33. 33.
    Pelicic, V., Jackson, M., Reyrat, J. M., Jacobs, W. R., Gicquel, B., and Guilhot, C. (1997). Efficient allelic exchange and transposon mutagenesis in Mycobacterium tuberculosis. Proc. Natl. Acad. Sci. USA 94, 10955–10960.PubMedCrossRefGoogle Scholar
  34. 34.
    Prammananan, T., Sander, P., Springer, B., and Bottger, E. C. (1999). RecA-mediated gene conversion and aminoglycoside resistance in strains heterozygous for rRNA. Antimicrob. Ag. Chemother. 43, 447–453.CrossRefGoogle Scholar
  35. 35.
    Papavinasasundaram, K. G., Colston, M. J., and Davis, E. O. (1998). Construction and complementation of a recA deletion mutant of Mycobacterium smegmatis reveals that the intein in Mycobacterium tuberculosis recA does not affect RecA function. Molec. Microbiol. 30, 525–534.CrossRefGoogle Scholar
  36. 36.
    Bottger, E. C. (1994). Resistance to drugs targeting protein synthesis in mycobacteria. Trends in Microbiol. 2, 416–421.CrossRefGoogle Scholar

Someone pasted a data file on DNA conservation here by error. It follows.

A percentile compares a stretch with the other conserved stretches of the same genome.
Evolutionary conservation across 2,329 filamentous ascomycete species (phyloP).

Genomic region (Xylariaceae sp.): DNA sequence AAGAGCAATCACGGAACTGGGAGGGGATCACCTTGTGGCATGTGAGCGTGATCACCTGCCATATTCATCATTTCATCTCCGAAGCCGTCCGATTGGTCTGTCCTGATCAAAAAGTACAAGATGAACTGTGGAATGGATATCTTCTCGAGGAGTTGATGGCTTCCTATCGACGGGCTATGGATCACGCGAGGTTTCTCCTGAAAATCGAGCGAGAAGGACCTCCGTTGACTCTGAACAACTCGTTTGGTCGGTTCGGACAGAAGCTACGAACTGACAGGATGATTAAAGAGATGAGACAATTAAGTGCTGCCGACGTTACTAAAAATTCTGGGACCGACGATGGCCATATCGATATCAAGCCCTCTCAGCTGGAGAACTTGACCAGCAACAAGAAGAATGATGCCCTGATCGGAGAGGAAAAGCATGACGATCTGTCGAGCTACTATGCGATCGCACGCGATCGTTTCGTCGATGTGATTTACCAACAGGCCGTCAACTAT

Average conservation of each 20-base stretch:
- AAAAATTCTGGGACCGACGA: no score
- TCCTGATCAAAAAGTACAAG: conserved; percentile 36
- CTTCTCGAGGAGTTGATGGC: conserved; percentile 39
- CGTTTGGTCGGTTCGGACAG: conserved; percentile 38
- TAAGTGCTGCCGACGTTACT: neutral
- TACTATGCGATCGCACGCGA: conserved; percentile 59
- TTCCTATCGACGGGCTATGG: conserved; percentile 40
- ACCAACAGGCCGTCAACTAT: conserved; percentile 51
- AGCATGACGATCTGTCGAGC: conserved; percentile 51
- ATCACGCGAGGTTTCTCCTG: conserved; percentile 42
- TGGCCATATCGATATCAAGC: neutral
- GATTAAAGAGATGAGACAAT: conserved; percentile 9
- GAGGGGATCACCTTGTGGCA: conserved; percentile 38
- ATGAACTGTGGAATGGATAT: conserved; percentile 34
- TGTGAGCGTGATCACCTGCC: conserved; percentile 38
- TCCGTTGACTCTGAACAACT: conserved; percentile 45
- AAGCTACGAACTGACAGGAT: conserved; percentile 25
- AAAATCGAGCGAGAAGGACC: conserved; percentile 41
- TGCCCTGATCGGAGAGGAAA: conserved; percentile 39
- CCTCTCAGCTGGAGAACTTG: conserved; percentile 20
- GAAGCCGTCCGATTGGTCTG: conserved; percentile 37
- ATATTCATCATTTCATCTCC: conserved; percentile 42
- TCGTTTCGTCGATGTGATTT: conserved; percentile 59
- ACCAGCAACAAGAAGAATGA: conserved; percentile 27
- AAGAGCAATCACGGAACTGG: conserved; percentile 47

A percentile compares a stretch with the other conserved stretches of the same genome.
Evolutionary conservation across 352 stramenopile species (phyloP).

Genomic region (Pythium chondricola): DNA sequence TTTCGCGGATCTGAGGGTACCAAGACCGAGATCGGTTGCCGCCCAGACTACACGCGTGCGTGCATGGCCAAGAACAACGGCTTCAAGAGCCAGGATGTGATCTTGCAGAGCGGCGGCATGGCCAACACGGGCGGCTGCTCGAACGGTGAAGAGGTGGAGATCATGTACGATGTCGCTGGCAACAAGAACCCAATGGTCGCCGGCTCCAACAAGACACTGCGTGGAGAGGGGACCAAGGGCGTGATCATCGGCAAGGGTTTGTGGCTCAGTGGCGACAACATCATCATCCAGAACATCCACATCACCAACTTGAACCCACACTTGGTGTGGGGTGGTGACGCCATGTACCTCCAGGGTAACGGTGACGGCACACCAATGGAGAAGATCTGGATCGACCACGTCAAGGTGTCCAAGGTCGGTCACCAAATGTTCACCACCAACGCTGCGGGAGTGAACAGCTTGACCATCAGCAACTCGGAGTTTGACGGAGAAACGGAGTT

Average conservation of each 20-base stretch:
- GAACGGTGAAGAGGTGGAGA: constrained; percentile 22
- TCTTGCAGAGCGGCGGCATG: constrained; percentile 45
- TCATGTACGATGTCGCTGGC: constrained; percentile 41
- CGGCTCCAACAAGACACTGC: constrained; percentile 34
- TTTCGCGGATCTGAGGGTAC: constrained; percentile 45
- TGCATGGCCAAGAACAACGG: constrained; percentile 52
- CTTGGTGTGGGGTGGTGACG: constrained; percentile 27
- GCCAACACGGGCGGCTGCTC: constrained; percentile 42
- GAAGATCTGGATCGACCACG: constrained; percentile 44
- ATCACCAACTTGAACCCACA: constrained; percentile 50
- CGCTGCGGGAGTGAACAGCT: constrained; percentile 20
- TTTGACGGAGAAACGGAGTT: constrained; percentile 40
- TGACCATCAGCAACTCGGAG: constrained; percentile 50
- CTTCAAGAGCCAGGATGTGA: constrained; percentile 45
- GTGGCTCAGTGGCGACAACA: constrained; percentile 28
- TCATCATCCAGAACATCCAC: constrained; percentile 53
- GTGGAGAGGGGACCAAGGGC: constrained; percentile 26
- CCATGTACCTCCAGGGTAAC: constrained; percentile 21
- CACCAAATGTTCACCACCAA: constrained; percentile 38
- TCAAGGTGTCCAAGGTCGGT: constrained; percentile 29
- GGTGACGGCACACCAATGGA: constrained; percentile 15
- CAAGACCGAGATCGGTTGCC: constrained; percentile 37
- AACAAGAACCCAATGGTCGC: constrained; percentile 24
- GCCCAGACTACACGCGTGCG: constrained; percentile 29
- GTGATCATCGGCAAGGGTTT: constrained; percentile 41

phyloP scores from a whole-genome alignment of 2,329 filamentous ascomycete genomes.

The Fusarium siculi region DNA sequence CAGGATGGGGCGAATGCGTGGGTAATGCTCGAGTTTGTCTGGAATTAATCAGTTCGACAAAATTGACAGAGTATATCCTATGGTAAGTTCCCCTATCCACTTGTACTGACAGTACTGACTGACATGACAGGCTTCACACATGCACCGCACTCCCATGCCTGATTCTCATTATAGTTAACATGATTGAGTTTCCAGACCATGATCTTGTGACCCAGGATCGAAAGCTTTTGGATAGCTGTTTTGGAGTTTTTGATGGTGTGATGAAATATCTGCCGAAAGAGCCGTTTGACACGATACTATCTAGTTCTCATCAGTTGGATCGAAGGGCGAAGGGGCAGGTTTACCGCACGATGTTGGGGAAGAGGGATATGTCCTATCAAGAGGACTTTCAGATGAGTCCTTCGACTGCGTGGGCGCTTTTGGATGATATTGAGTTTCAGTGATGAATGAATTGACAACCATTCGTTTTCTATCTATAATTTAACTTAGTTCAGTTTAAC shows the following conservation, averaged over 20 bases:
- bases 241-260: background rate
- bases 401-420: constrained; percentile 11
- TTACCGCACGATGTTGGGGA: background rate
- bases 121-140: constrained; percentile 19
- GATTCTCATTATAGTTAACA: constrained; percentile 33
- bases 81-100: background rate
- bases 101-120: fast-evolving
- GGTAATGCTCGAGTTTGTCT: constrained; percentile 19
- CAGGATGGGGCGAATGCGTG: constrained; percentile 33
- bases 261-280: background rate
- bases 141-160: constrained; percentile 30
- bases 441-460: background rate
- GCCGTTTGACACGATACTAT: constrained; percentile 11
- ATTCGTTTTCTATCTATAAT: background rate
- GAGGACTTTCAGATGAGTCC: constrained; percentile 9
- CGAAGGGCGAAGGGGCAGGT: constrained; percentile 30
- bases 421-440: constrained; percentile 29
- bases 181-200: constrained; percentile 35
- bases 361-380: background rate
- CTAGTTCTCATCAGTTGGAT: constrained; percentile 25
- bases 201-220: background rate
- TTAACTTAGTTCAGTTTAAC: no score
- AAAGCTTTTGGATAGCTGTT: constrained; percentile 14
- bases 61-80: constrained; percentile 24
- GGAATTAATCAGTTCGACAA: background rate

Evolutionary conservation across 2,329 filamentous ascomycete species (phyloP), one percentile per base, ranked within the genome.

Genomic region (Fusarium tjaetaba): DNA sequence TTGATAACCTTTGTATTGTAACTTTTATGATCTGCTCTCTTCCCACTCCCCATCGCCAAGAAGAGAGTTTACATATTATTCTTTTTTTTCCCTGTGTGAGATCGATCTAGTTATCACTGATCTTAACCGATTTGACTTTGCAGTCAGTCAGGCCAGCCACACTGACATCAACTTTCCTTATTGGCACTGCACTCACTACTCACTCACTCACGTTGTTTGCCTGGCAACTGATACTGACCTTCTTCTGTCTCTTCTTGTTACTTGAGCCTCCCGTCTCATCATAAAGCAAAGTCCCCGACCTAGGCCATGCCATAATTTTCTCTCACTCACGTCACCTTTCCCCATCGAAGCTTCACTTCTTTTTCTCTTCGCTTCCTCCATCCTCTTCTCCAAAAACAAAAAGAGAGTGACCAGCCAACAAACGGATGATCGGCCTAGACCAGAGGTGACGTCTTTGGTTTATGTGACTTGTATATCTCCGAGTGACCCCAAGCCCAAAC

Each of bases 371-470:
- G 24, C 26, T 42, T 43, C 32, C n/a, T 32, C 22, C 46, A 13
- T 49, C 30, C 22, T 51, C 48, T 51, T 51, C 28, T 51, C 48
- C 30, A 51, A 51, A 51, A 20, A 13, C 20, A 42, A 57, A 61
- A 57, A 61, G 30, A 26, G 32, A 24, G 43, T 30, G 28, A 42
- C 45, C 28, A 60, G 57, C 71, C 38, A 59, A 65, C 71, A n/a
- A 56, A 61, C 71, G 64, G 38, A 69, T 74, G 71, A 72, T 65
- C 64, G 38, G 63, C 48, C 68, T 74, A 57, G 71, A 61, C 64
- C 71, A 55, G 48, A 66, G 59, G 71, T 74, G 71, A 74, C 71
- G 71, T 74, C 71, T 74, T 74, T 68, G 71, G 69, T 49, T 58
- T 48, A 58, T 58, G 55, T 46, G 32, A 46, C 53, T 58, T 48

37. 37.
    Belisle, J. T. and Sonnenberg, M. G. (1998). Isolation of genomic DNA from Mycobacteria, in Methods in Molecular Biology, vol 101: Mycobacteria Protocols (Parish, T. and Stoker, N. G. eds.) Humana Press, Totowa, NJ. 31–44.Google Scholar
  38. 38.
    Mangan, J. A., Sole, K. M., Mitchison, D. A., and Butcher, P. D. (1997). An effective method of RNA extraction from bacteria refractory to disruption, including mycobacteria. Nucl. Acids Res. 25, 675–676.PubMedCrossRefGoogle Scholar
  39. 39.
    Patel, B. K. R., Banerjee, D. K., and Butcher, P. D. (1991). Extraction and characterization of messenger RNA from mycobacteria implication for virulence gene identification. J. Microbiol. Meth. 13, 99–111.CrossRefGoogle Scholar
  40. 40.